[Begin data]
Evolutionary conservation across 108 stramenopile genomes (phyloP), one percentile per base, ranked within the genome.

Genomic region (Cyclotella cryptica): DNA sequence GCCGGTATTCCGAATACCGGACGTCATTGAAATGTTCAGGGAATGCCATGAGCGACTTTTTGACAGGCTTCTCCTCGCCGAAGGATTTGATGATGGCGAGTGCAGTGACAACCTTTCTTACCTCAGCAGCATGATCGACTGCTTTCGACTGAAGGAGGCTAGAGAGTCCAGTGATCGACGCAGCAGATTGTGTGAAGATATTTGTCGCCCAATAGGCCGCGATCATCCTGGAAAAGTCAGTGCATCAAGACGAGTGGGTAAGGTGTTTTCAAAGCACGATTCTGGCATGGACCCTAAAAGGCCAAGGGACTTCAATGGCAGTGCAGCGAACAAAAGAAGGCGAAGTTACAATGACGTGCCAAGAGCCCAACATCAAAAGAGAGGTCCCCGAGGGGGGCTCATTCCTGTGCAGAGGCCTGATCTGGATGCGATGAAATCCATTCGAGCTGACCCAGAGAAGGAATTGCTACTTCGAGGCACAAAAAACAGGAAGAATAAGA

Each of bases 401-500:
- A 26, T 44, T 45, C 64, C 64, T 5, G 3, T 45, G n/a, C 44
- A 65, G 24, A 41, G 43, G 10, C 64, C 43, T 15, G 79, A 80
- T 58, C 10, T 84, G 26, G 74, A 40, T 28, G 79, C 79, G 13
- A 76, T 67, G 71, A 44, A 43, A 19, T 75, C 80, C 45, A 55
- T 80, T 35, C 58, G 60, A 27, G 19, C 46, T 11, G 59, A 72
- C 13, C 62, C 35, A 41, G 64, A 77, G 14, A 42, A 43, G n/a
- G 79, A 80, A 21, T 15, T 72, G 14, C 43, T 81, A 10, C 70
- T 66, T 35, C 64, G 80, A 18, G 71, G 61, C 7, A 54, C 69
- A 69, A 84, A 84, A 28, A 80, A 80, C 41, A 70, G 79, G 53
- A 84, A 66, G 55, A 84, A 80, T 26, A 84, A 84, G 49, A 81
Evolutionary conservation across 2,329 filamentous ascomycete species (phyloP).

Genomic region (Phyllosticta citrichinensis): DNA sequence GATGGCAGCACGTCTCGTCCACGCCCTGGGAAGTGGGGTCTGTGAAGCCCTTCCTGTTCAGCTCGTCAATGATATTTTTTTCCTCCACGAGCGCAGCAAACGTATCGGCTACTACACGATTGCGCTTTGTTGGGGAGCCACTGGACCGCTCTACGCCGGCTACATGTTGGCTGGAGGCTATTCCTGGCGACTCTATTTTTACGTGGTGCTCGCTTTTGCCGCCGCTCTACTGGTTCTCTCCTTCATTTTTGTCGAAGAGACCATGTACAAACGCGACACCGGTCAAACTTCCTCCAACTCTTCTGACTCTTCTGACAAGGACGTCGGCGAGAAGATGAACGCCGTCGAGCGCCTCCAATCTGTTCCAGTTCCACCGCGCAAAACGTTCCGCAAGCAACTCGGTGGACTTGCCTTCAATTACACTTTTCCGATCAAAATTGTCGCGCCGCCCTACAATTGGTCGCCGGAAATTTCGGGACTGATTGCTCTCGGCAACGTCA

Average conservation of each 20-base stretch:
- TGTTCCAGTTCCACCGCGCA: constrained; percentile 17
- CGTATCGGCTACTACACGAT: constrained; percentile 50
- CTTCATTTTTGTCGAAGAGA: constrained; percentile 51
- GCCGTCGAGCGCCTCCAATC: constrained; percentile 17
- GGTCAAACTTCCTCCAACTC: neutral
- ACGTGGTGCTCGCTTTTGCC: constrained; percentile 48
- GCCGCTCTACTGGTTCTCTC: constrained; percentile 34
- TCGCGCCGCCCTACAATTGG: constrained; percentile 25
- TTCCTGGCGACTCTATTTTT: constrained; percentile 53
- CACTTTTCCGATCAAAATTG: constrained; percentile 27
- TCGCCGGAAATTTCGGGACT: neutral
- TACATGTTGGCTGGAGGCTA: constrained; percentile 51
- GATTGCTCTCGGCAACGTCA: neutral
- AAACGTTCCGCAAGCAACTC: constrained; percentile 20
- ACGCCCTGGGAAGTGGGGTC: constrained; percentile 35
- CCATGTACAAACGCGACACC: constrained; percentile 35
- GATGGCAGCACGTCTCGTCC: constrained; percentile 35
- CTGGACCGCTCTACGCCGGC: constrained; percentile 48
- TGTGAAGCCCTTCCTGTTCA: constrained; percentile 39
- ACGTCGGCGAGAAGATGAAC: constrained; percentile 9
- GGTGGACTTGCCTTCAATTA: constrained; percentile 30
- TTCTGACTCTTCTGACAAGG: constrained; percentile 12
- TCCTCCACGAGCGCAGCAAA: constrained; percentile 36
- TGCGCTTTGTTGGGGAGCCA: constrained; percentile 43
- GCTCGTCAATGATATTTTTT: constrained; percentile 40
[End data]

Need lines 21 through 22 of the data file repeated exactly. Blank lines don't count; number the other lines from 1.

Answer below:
- GGTCAAACTTCCTCCAACTC: neutral
- ACGTGGTGCTCGCTTTTGCC: constrained; percentile 48